neighbour, Mr. Brockman, has fared no better, but, thanks to Providence, ours yielded ten. Grain is likely to be a very high price, indeed, it is now selling at 15/-per bushel, and before next harvest most likely it will be 30/-; blest are those who have plenty. The newcomers are buying up everything they can lay their hands on, and there is so much talk of breeding horses for the Indian market that no one will part with a mare except for a most exhorbitant price. Indeed, I believe you would sell as good a one for £5 as I should be obliged to give £70 for; in short, I cannot name anything that is cheap.

“The natives are very peaceable in their behaviour, but shocking thieves. I purchased our land of an old native the other day for half (?) bushel of wheat, and now they come so seldom to see us that the girls often complain of their absence, as they do all the drudgery for them in wood and water. They are very superstituous, believing in charms, for which the following is a specimen.

“One of the females was taken ill, and the doctor or charmer was called to exercise his skill. He commenced by placing one foot on the body of the woman, pressing very hard, in order to dislodge the snake which they suppose to have entered the body of the afflicted, while they were sleeping, and thereby causing the acute pain they feel. After using a variety of incantations, which he concluded by biting the part affected, making the patient believe that he has succeeded in drawing the snake out, then shaking the dust from his own sacred person to heal the wound inflicted by his teeth, he goes round the company to find two persons willing to receive the said snake between them, which he pretends he is carrying in his mouth, and when the persons are ready to receive it they submit to the biting and scratching of the charmer to render the ingress of the reptile as easy as possible .... this perfects the cure, but, alas, in this instance the poor woman was none the better, and the volunteer was none the worse. Still, their faith remained unshaken. The poor creatures seem to have some confused idea of a future state, as they inform us that the spirits of their departed friends traverse the great waters and then become white, and at last they have concluded that the settlers are no less their relatives restored to them with plenty of bread and good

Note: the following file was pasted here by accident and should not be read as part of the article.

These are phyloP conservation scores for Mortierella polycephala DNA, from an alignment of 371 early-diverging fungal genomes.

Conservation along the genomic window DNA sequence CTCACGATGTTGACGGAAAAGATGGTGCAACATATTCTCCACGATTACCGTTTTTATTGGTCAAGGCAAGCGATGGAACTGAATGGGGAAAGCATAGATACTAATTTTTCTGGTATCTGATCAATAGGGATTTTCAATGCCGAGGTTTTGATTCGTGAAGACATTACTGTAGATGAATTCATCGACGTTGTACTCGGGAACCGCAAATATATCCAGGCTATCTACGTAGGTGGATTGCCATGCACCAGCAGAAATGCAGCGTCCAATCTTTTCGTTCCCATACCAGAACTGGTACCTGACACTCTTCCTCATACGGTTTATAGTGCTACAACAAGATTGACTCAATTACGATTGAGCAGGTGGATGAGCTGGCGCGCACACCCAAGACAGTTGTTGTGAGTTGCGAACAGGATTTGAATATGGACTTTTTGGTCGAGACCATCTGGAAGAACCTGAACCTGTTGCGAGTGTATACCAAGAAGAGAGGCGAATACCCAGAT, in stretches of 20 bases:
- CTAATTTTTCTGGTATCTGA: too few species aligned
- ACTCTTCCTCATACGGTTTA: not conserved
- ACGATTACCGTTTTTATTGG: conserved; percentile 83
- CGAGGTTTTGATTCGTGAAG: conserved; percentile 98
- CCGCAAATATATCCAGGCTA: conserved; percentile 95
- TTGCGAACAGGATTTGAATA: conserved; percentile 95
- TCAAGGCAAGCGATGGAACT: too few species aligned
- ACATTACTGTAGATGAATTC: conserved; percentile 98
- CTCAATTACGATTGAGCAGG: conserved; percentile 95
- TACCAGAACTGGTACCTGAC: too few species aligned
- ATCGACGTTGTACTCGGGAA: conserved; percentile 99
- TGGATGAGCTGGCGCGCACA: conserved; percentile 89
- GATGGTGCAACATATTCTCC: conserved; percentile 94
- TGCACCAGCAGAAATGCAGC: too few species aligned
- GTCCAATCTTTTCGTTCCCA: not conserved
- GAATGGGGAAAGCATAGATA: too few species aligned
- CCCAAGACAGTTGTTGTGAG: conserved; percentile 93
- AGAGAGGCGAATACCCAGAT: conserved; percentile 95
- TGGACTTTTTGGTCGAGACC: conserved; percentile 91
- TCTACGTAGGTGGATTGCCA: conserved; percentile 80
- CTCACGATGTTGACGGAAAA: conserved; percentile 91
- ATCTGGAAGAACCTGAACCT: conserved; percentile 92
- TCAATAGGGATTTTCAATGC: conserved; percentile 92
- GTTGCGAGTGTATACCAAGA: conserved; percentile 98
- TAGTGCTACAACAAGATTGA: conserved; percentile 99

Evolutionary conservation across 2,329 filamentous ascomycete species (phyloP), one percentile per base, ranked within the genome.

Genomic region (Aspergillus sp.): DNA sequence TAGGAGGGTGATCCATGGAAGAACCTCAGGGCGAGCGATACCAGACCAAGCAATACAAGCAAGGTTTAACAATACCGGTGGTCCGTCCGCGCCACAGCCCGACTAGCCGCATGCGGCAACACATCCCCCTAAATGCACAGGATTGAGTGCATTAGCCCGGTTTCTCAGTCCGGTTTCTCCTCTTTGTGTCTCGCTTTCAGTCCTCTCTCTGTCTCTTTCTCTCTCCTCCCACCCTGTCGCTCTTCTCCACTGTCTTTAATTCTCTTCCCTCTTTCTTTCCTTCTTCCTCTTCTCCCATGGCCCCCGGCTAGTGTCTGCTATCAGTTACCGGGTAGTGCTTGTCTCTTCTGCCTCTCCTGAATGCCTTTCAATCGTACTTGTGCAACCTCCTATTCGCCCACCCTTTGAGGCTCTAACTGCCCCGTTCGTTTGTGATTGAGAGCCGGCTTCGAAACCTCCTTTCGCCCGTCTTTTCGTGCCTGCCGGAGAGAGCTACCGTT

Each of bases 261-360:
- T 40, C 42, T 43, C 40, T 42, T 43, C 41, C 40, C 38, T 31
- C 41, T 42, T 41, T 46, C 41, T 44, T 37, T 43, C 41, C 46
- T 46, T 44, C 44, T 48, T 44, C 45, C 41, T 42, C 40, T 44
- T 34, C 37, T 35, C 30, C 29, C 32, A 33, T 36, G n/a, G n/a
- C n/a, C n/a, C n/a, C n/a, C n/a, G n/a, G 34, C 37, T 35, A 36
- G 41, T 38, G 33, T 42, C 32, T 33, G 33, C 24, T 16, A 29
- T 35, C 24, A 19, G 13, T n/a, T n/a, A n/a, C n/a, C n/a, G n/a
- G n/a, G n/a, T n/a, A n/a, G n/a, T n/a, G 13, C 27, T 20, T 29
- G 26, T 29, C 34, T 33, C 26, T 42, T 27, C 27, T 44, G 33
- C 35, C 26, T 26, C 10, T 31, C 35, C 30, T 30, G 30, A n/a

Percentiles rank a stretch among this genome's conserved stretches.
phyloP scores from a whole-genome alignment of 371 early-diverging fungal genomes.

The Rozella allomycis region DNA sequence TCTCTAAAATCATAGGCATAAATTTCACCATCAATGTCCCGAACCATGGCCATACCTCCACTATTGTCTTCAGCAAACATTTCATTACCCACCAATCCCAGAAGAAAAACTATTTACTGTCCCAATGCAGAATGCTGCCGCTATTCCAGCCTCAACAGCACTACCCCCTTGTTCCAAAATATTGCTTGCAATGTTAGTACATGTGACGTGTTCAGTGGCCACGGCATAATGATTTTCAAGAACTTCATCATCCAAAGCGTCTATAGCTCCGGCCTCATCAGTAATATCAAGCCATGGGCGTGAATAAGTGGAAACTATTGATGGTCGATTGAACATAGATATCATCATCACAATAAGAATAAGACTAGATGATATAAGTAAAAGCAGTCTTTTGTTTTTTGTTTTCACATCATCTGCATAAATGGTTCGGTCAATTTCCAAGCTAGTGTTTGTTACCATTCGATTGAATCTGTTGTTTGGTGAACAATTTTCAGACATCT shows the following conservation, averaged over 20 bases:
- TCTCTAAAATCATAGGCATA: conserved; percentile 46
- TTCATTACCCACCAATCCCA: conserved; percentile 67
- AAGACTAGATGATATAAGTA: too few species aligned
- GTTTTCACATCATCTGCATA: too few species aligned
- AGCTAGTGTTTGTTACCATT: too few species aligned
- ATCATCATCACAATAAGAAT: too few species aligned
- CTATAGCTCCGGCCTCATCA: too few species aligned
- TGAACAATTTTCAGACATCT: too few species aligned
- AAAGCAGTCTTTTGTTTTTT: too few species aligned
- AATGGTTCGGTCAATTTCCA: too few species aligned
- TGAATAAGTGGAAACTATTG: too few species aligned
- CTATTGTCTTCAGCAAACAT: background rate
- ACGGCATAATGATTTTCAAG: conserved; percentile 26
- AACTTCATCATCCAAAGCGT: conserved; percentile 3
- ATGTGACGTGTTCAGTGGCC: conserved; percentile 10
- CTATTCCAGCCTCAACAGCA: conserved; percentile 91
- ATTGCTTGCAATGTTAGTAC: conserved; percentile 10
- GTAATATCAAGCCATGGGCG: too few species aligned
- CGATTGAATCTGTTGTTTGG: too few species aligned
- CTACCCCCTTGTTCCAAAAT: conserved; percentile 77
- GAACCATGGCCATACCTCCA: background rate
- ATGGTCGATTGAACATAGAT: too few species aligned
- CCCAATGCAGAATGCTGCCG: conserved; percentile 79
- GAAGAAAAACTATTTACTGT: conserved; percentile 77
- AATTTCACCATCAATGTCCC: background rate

things, which they have a right to share with us, as their law compels them to divide whatever they have; but they live in constant fear of each other’s tribe, for as soon as one dies or is killed the relatives dart off in quest of a female whom they kill to keep him company on the way, and to appease the spirit that it may not trouble the tribe of which they are in great dread. And again, if one son of a family kill another individual the relatives of the deceased person do not retaliate on the offender, but spear an innocent brother, observing that it would be too great an indulgence to kill the murderer as he must live to be tormented by his own conscience. They think us fools and blockheads to have forgotten everything that happened while (?) we were sojourning with them, and, of course, black like themselves. [Letter torn.] My (?) mother’s name is Talbar, and her sons often came to see her, some of them men older than herself.

“They committed a most barbarous murder about 20 months since on two unoffending ploughing settlers, who were at ploughs a long distance from home, when they were surrounded by 40 natives, and speared to death. This was done to revenge the loss of two of the tribe, who had the day before been apprehended by the police, and taken to Fremantle Gaol for thieving and throwing a spear with an intent to kill at a farmer in the harvest field; however, they got such a dressing that I don’t think they will venture to play the same game again in a hurry, for a Lieutenant Bunbury headed the soldiers and scoured the country ... which has so intimidatedthem that they declare they will never spear a white man again. [Part of letter appears to be missing.]

" ’Tis said Sir James Stirling was so much affected on leaving the colony that he lost the power of bidding farewell to his companions. Lady Stirling was no less sensible of the affectionate regard of the settlers, and we sincerely hope, they will reach their native land in safety.”